Security is a serious topic and, unfortunately, it is either overlooked, exposing organizations to risks, or incorrectly addressed through cumbersome solutions. In the series of blog articles I will try to shed light on what you should pay attention to, in terms of security, when choosing a UC solution.
Notwithstanding all the advantages of a UC solution, there is one important prejudice against its adoption: security concerns.
There is a widespread belief that VoIP solutions based on SIP are not secure, and that their usage must be blocked, or at least limited to local networks (eventually extended by VPNs).
Nothing could be further from reality. Well-developed and deployed VoIP solutions that are based on SIP and XMPP are actually more secure than traditional communications.
How did the prejudice start and spread?
Historically speaking, any new protocol is deployed without taking into consideration reasonable security concerns. Early adopters are relying on the fact that only a few are using it, and that nobody is going to take advantage of non-secure passwords. This happened for several technologies (HTTP / FTP / Terminal / Remote Desktop / Mail corporate services). All of these were deployed without enforcing the basics of security: secure passwords and protection from Denial-of-Service attacks. As a result, in many cases, knowing the names and surnames of employees (besides the organization’s domain) was enough to get access to their resources. This access was achieved by writing simple software that simulated login attempts using the most common passwords (such as 1234, 0000, 12345678, mypass, etc.).
The same issue arose with the appearance of e-commerce websites.
The solution is implementing tools that prevent users from setting overly simple (and therefore non-secure) passwords, and preventing attackers from using brute force password attacks. This can be done by blocking large numbers of authentication attempts (setting a maximum number of attempts) from an IP, or by using graylists. Further checks were added to prevent an excess of requests (from Denial-of-Service attacks) by blocking the connectivity reserved for the server. Finally, adding encryption and identity certificates allowed users to have a private transaction and know they were connecting to a legitimate service.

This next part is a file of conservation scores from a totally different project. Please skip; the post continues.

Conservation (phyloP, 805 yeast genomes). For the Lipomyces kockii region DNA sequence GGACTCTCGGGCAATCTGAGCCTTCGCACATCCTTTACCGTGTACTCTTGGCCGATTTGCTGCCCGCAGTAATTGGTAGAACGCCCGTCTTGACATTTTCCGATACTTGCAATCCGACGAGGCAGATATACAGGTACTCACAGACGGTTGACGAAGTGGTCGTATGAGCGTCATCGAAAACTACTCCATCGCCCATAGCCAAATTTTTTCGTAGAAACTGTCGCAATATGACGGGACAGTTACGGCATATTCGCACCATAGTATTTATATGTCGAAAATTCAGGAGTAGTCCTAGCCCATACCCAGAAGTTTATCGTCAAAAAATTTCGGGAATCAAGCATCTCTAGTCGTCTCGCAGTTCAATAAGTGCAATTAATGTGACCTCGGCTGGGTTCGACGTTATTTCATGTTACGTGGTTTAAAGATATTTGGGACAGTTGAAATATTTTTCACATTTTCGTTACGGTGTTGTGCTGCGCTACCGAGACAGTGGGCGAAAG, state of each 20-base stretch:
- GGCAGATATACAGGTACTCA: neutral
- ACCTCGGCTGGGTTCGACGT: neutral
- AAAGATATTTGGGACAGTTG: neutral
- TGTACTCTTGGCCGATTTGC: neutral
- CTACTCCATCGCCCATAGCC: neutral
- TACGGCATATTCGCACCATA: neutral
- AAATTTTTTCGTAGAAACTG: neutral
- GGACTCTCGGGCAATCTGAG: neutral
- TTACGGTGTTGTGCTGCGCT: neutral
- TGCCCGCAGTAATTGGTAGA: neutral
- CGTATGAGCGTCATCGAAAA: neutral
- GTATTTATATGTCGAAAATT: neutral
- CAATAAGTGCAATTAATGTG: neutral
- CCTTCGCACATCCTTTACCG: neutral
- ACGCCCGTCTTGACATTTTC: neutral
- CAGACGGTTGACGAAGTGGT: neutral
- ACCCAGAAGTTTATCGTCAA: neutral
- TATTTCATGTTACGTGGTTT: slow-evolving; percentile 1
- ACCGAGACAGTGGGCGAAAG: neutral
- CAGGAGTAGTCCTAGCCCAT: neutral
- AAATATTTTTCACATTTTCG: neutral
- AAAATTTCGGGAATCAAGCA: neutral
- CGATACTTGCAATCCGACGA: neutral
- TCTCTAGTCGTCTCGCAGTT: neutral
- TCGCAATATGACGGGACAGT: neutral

And yet, when SIP (and before it H.323) appeared, the old story repeated itself again. The systems were installed using the phone number as the login, and the password was a simple, predictable sequence (such as 1234, 0000, etc.).
With corporate services such as mail, HTTP, and confidential information at stake, in the case of SIP, the resources at risk are the phone lines of the company. So attackers dedicate their time to guessing valid logins and passwords. They then sold this information to exotic countries. Although a threat exists, it is clearly not as relevant as, say, getting insider information by using the mail credentials of an executive. In summation, the risks must not be underestimated, as a few days of international traffic through a few lines can easily cost a company a lot of money.
Is this a technology problem? No. It is a technology usage and awareness problem.
The problem was generated by the human belief that new, easily reachable services can be kept secret.
These days, nobody believes services like mail, web, or FTP to be insecure when properly deployed. Occasional attacks can take place, sometimes by using credentials left in public places.
SIP and XMPP (SIP and XMPP standards) services are also secure when properly deployed. The proof is VoIP providers with millions of accounts, and XMPP based services like Messenger or Whatsapp with billions of users.
Unfortunately, in the case of corporate servers based on SIP, many companies saw a business opportunity in spreading false beliefs about its security problems.
The fear that was created is used to implement non-secure VoIP solutions with no Internet access (meaning the solution is basically a legacy system without any advantages for the customer), selling dedicated VPN servers to connect remote endpoints, or using SBC (Session Border Controllers) to check the sessions in transit.
A word of caution, especially about systems which use VPNs to implement secure communications: a VPN, by itself, is only secure when well-implemented, when certificates are kept secret, and when the encryption algorithm is secure.